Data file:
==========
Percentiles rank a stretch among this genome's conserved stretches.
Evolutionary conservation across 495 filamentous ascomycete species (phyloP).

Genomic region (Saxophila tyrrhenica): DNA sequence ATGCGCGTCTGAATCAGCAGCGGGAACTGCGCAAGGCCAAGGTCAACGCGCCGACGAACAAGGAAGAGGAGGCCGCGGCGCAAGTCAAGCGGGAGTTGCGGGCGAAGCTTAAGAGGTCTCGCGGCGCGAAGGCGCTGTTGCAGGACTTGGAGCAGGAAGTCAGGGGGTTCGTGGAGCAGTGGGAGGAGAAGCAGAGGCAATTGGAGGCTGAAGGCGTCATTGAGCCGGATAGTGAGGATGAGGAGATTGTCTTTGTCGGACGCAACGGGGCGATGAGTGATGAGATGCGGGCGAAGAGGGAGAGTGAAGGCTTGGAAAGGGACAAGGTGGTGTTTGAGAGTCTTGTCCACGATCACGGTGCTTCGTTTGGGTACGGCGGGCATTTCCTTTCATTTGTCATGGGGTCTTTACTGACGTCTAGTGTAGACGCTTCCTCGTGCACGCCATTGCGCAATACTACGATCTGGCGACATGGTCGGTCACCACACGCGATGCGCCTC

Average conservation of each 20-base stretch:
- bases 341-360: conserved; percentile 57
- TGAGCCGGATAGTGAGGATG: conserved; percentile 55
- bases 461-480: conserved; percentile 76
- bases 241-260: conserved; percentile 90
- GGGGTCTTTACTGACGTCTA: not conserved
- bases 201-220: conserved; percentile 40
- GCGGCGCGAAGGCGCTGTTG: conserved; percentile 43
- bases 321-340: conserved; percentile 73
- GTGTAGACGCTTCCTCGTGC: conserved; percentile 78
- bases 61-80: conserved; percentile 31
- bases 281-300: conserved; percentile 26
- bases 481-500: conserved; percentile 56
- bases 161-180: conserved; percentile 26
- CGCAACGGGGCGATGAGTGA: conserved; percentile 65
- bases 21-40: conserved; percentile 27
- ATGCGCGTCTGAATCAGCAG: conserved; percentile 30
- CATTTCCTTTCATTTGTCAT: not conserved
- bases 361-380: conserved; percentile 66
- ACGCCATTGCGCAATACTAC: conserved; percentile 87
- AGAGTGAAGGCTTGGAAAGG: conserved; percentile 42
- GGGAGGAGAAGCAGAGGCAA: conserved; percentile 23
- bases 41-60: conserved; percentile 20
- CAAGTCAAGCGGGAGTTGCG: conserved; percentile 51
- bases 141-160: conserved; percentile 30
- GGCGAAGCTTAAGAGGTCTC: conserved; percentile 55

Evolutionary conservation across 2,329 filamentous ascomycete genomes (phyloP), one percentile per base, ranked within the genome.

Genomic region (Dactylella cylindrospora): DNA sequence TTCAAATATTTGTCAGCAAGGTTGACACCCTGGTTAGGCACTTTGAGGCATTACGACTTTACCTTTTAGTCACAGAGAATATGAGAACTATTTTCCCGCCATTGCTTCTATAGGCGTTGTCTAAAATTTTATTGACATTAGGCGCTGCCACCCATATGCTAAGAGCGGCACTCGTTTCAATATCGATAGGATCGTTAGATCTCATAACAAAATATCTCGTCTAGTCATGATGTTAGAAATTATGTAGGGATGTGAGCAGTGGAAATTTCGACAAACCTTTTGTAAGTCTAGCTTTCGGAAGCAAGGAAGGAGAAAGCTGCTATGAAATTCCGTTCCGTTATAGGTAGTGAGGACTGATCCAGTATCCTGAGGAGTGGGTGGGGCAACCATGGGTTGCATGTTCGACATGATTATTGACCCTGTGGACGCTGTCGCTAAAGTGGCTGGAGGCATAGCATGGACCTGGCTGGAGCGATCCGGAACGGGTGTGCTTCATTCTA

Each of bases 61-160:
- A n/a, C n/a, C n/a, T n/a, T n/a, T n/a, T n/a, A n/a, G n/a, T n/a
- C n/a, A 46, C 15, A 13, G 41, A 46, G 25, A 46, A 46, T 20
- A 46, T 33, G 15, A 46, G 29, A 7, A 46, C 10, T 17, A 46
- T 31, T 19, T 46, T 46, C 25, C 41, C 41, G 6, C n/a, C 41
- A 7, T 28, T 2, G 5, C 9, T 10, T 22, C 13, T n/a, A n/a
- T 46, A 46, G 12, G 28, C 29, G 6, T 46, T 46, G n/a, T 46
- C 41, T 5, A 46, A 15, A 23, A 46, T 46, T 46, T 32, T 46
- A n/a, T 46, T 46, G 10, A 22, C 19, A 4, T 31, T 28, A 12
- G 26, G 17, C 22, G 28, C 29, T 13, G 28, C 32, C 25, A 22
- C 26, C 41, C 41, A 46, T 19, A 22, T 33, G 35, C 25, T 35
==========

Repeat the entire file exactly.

Percentiles rank a stretch among this genome's conserved stretches.
Evolutionary conservation across 495 filamentous ascomycete species (phyloP).

Genomic region (Saxophila tyrrhenica): DNA sequence ATGCGCGTCTGAATCAGCAGCGGGAACTGCGCAAGGCCAAGGTCAACGCGCCGACGAACAAGGAAGAGGAGGCCGCGGCGCAAGTCAAGCGGGAGTTGCGGGCGAAGCTTAAGAGGTCTCGCGGCGCGAAGGCGCTGTTGCAGGACTTGGAGCAGGAAGTCAGGGGGTTCGTGGAGCAGTGGGAGGAGAAGCAGAGGCAATTGGAGGCTGAAGGCGTCATTGAGCCGGATAGTGAGGATGAGGAGATTGTCTTTGTCGGACGCAACGGGGCGATGAGTGATGAGATGCGGGCGAAGAGGGAGAGTGAAGGCTTGGAAAGGGACAAGGTGGTGTTTGAGAGTCTTGTCCACGATCACGGTGCTTCGTTTGGGTACGGCGGGCATTTCCTTTCATTTGTCATGGGGTCTTTACTGACGTCTAGTGTAGACGCTTCCTCGTGCACGCCATTGCGCAATACTACGATCTGGCGACATGGTCGGTCACCACACGCGATGCGCCTC

Average conservation of each 20-base stretch:
- bases 341-360: conserved; percentile 57
- TGAGCCGGATAGTGAGGATG: conserved; percentile 55
- bases 461-480: conserved; percentile 76
- bases 241-260: conserved; percentile 90
- GGGGTCTTTACTGACGTCTA: not conserved
- bases 201-220: conserved; percentile 40
- GCGGCGCGAAGGCGCTGTTG: conserved; percentile 43
- bases 321-340: conserved; percentile 73
- GTGTAGACGCTTCCTCGTGC: conserved; percentile 78
- bases 61-80: conserved; percentile 31
- bases 281-300: conserved; percentile 26
- bases 481-500: conserved; percentile 56
- bases 161-180: conserved; percentile 26
- CGCAACGGGGCGATGAGTGA: conserved; percentile 65
- bases 21-40: conserved; percentile 27
- ATGCGCGTCTGAATCAGCAG: conserved; percentile 30
- CATTTCCTTTCATTTGTCAT: not conserved
- bases 361-380: conserved; percentile 66
- ACGCCATTGCGCAATACTAC: conserved; percentile 87
- AGAGTGAAGGCTTGGAAAGG: conserved; percentile 42
- GGGAGGAGAAGCAGAGGCAA: conserved; percentile 23
- bases 41-60: conserved; percentile 20
- CAAGTCAAGCGGGAGTTGCG: conserved; percentile 51
- bases 141-160: conserved; percentile 30
- GGCGAAGCTTAAGAGGTCTC: conserved; percentile 55

Evolutionary conservation across 2,329 filamentous ascomycete genomes (phyloP), one percentile per base, ranked within the genome.

Genomic region (Dactylella cylindrospora): DNA sequence TTCAAATATTTGTCAGCAAGGTTGACACCCTGGTTAGGCACTTTGAGGCATTACGACTTTACCTTTTAGTCACAGAGAATATGAGAACTATTTTCCCGCCATTGCTTCTATAGGCGTTGTCTAAAATTTTATTGACATTAGGCGCTGCCACCCATATGCTAAGAGCGGCACTCGTTTCAATATCGATAGGATCGTTAGATCTCATAACAAAATATCTCGTCTAGTCATGATGTTAGAAATTATGTAGGGATGTGAGCAGTGGAAATTTCGACAAACCTTTTGTAAGTCTAGCTTTCGGAAGCAAGGAAGGAGAAAGCTGCTATGAAATTCCGTTCCGTTATAGGTAGTGAGGACTGATCCAGTATCCTGAGGAGTGGGTGGGGCAACCATGGGTTGCATGTTCGACATGATTATTGACCCTGTGGACGCTGTCGCTAAAGTGGCTGGAGGCATAGCATGGACCTGGCTGGAGCGATCCGGAACGGGTGTGCTTCATTCTA

Each of bases 61-160:
- A n/a, C n/a, C n/a, T n/a, T n/a, T n/a, T n/a, A n/a, G n/a, T n/a
- C n/a, A 46, C 15, A 13, G 41, A 46, G 25, A 46, A 46, T 20
- A 46, T 33, G 15, A 46, G 29, A 7, A 46, C 10, T 17, A 46
- T 31, T 19, T 46, T 46, C 25, C 41, C 41, G 6, C n/a, C 41
- A 7, T 28, T 2, G 5, C 9, T 10, T 22, C 13, T n/a, A n/a
- T 46, A 46, G 12, G 28, C 29, G 6, T 46, T 46, G n/a, T 46
- C 41, T 5, A 46, A 15, A 23, A 46, T 46, T 46, T 32, T 46
- A n/a, T 46, T 46, G 10, A 22, C 19, A 4, T 31, T 28, A 12
- G 26, G 17, C 22, G 28, C 29, T 13, G 28, C 32, C 25, A 22
- C 26, C 41, C 41, A 46, T 19, A 22, T 33, G 35, C 25, T 35